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    • "One might speculate that these subjects are more prone to a manipulation that explicitly induces an internal attribution like the high effort condition in our study. More generally, this personality trait is related to reduced cognitive control of emotions and to an increased sensitivity for punishment (Declerck et al., 2006). Therefore, the increased insular effect in externally attributing subjects could reflect a higher sensitivity of an aversive event, i.e. the loss of effortfully earned money. "
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    ABSTRACT: It is ecologically adaptive that the amount of effort invested to achieve a reward increases the relevance of the resulting outcome. Here, we investigated the effect of effort on activity in reward and loss processing brain areas by using functional magnetic resonance imaging. 28 subjects were endowed with monetary rewards of randomly varying magnitude after performing arithmetic calculations that were either difficult (high effort), easy (low effort) or already solved (no effort). Subsequently, a forced donation took place, where a varying part of the endowment was transferred to a charity organization, causing a loss for the subject. Results show that reward magnitude positively modulates activity in reward-processing brain areas (subgenual anterior cingulate cortex and nucleus accumbens) only in the high effort condition. Furthermore, anterior insular activity was positively modulated by loss magnitude only after high effort. The results strongly suggest an increasing relevance of outcomes with increasing previous effort.
    Social Cognitive and Affective Neuroscience 01/2013; DOI:10.1093/scan/nss147 · 5.88 Impact Factor
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    • "Based on evidence that LOC scores reflect tonic frontal DA transmission (Declerck et al., 2006) and that acute elevation of DA may reduce delay discounting (de Wit et al., 2002; Wade et al., 2000), we reasoned that NTX may alter impulsive choice by altering the level of tonic DA transmission in the frontal cortex (Herz, 1995; Margolis et al., 2006; Spanagel et al., 1992). It is important to point out that NTX is an antagonist at both mu and kappa opioid receptors, albeit with approximately 2.5-fold greater affinity for mu-opioid receptors (Emmerson et al., 1994). "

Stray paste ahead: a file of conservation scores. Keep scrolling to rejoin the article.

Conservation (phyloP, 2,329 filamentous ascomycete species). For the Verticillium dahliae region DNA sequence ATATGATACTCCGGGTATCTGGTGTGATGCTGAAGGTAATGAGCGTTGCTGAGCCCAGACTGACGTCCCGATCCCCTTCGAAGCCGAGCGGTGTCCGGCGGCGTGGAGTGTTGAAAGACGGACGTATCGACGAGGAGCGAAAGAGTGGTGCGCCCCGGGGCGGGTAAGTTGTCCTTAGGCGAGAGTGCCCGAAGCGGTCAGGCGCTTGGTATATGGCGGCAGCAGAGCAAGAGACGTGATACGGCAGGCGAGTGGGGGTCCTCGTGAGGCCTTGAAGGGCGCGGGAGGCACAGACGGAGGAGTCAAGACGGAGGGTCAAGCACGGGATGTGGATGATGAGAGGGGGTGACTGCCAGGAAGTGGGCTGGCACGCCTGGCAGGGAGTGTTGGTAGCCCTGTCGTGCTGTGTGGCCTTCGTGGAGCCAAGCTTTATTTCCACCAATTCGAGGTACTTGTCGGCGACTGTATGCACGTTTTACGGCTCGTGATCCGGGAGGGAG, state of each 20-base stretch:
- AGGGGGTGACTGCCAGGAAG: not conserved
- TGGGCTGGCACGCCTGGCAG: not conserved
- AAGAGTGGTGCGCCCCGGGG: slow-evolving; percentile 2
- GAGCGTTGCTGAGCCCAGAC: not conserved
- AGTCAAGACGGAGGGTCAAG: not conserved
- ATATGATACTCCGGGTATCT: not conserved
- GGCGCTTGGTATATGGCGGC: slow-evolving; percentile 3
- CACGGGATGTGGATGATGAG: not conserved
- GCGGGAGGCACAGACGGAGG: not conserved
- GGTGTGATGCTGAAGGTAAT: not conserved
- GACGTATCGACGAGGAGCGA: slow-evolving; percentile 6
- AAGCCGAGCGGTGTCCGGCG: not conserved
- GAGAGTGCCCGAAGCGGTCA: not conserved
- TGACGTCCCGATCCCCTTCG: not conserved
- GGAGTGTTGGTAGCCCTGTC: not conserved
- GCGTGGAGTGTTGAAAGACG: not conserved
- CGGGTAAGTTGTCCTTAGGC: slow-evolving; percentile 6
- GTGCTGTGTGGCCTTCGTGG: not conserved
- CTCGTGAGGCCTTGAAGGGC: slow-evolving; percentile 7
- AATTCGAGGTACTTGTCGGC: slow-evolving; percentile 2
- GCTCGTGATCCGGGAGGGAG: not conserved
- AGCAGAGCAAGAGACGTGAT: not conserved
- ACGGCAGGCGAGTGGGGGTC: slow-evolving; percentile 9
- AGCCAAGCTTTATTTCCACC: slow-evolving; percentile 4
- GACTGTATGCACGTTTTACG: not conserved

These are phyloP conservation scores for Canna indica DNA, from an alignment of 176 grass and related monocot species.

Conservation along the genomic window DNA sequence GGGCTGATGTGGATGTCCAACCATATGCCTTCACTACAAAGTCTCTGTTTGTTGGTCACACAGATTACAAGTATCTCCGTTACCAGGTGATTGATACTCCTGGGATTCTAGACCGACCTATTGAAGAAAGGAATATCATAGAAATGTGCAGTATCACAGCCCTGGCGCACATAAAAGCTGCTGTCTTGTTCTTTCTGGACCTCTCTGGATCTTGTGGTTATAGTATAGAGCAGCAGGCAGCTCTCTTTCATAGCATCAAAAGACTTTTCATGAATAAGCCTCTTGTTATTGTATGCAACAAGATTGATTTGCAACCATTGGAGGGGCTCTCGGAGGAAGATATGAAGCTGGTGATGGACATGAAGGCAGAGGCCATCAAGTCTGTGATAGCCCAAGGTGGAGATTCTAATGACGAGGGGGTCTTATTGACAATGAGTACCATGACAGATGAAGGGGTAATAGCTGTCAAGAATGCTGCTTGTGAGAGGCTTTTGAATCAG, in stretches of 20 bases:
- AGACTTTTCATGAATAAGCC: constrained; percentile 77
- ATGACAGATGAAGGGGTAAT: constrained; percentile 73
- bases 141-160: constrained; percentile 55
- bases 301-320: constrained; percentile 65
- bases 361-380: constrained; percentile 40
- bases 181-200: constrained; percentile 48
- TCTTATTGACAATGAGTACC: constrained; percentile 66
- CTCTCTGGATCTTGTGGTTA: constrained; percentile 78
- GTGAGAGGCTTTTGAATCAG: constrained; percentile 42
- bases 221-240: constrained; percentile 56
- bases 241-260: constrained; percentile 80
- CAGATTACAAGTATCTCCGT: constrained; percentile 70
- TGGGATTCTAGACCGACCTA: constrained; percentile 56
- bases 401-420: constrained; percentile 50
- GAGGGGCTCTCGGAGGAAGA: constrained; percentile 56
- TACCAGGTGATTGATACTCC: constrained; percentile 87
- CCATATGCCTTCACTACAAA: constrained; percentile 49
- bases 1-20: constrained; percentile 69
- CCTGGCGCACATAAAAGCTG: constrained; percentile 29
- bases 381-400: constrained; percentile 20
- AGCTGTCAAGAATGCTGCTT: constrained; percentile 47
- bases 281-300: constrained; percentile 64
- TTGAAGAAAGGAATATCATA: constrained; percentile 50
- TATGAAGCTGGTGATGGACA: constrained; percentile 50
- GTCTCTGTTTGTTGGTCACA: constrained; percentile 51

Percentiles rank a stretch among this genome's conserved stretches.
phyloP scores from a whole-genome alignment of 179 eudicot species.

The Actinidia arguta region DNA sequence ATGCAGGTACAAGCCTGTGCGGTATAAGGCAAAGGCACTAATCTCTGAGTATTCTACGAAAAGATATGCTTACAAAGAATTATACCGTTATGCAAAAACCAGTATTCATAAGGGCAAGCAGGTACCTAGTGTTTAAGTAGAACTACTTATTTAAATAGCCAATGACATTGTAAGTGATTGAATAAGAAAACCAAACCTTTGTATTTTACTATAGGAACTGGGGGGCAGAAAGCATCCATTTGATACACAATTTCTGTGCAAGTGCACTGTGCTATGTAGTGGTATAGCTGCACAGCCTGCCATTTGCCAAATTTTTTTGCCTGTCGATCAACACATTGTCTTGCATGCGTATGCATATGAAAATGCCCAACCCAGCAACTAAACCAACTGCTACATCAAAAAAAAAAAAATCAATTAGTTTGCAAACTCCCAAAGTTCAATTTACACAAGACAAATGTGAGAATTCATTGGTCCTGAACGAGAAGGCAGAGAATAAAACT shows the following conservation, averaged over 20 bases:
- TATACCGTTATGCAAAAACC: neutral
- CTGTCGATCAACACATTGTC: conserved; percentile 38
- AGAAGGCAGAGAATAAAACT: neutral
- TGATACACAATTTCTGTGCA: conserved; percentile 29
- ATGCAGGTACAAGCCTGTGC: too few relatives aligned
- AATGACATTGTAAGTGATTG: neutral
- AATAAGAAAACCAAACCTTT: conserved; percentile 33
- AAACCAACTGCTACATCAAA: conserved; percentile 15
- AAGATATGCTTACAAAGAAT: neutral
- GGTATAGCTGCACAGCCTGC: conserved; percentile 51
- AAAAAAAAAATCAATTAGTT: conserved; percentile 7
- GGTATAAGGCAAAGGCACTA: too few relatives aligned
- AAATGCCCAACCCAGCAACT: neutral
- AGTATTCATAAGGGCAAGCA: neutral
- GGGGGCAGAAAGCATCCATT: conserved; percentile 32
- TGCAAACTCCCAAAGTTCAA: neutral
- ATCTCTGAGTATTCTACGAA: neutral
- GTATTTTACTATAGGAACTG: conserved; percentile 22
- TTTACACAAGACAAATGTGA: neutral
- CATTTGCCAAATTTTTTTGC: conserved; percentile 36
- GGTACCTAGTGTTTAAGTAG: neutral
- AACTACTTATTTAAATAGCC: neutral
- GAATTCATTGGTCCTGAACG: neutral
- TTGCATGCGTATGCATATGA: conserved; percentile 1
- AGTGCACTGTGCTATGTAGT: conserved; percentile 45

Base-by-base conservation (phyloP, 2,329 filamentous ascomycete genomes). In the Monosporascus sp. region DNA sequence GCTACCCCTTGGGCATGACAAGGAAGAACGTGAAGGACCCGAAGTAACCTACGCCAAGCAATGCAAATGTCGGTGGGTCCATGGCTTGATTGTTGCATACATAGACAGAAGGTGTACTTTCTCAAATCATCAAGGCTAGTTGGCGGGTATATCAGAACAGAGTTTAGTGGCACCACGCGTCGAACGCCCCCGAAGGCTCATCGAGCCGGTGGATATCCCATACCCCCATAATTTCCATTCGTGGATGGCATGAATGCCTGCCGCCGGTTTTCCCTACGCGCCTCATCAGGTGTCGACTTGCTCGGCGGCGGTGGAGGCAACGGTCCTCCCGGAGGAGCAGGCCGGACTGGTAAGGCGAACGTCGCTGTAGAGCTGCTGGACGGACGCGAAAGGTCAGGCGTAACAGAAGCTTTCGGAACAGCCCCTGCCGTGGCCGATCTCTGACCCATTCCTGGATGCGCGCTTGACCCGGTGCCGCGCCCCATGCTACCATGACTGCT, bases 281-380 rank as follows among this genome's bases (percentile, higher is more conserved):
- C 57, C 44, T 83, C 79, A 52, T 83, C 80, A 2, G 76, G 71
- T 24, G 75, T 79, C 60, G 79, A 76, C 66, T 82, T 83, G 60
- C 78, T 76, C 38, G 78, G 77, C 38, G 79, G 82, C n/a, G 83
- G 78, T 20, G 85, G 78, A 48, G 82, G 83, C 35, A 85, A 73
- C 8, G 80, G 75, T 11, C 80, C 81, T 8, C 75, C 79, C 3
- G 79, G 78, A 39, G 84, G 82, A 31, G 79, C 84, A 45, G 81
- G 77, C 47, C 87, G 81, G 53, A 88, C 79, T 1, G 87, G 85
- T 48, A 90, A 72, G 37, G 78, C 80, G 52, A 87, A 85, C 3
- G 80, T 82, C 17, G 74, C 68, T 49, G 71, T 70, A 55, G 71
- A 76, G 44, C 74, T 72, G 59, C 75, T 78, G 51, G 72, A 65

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    ABSTRACT: Naltrexone (NTX) is an opioid antagonist indicated for the treatment of alcoholism, which is not universally effective. Thus, identifying individual predictors of NTX's behavioral effects is critical to optimizing its therapeutic use. Moreover, given the high rate of relapse during treatment for alcoholism, understanding NTX's behavioral effects when combined with moderate ethanol intake is important. Our previous study of abstinent alcoholics and control subjects showed that a more internal Locus of Control score predicted increased impulsive choice on NTX (Mitchell et al., 2007, Neuropsychopharmacology 32:439-449). Here, we tested whether this predictive relationship remains in the context of moderate alcohol intake. In this study, we tested the effect of acute NTX (50 mg) on impulsive choice, motor inhibition, and attentional bias after ingestion of moderate ethanol (∼0.3 g/kg, n = 30 subjects). Subjects included those recruited from a pool of ∼1,200 UC Berkeley undergraduates on the basis of scores on the Barratt Impulsiveness Scale (BIS). Impulsive choice was positively correlated with breath alcohol concentration in placebo sessions. Locus of Control was again the sole predictor of NTX's effect on decision making among subjects with a family history of alcoholism. We also found a weak interaction between BIS scores and NTX's effect on impulsive choice. Our results reinforce the predictive relationship between Locus of Control and NTX's effect on decision making in those with a family history of alcoholism, suggesting a possible biological basis to this relationship.
    Alcoholism Clinical and Experimental Research 05/2011; 35(11):1905-14. DOI:10.1111/j.1530-0277.2011.01535.x · 3.31 Impact Factor